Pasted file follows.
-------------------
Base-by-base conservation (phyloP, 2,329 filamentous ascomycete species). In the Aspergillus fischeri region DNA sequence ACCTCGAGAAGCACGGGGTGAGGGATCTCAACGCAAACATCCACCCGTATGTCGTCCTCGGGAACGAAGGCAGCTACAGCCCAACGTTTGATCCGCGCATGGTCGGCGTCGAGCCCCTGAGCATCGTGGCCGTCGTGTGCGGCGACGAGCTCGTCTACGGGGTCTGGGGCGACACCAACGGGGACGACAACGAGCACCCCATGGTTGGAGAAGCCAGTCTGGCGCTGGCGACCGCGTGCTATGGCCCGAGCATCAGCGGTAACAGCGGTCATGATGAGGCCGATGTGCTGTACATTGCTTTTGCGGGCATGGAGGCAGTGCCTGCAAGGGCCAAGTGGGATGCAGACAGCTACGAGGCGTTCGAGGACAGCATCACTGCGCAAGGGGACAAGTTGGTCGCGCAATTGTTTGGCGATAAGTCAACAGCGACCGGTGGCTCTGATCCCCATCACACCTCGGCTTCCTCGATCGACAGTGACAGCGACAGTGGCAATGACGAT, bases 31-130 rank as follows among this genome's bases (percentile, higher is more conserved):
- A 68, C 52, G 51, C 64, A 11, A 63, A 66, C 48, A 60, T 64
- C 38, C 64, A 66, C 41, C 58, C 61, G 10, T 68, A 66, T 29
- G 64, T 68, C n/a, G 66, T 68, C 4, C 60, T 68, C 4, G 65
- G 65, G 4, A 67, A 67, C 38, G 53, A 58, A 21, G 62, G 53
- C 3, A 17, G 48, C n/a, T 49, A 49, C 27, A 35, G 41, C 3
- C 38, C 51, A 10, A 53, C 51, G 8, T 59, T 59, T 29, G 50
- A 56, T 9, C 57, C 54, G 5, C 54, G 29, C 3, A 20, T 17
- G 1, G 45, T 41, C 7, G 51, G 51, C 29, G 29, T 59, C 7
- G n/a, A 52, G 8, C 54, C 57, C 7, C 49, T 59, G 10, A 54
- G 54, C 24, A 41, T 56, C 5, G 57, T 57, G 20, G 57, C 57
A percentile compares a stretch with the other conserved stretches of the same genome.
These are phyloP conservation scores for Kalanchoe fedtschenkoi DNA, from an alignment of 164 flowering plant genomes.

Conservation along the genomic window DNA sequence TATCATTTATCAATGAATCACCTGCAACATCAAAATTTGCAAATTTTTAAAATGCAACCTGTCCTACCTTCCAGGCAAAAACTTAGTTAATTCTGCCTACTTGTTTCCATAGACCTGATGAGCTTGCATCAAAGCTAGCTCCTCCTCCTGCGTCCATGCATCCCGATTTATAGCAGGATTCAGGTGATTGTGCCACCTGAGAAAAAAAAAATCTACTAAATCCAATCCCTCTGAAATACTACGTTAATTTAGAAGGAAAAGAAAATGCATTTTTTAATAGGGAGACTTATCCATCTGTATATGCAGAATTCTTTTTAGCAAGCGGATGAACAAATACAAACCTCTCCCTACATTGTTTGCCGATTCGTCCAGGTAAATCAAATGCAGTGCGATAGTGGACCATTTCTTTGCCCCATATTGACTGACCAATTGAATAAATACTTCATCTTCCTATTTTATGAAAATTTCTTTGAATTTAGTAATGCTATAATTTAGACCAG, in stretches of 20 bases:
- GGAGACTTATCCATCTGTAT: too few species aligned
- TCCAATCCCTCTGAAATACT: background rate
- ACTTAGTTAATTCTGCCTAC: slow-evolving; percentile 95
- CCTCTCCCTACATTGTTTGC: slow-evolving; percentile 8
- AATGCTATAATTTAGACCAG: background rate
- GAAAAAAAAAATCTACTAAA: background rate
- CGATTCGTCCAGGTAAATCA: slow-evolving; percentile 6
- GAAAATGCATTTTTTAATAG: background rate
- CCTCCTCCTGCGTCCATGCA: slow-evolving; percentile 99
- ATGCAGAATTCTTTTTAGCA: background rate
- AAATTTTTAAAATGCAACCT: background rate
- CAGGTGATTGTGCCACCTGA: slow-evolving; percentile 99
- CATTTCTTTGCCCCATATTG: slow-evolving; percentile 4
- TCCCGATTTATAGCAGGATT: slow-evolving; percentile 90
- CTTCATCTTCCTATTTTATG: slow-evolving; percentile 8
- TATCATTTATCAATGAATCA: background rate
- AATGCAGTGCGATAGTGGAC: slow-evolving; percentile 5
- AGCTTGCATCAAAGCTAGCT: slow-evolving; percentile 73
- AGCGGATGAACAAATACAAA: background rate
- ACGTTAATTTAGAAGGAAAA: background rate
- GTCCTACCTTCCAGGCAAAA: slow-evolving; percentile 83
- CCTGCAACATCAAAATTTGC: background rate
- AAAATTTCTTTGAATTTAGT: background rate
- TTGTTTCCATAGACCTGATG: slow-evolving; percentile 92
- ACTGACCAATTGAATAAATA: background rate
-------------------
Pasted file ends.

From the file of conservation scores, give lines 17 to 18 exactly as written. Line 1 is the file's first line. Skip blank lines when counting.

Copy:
- ACTTAGTTAATTCTGCCTAC: slow-evolving; percentile 95
- CCTCTCCCTACATTGTTTGC: slow-evolving; percentile 8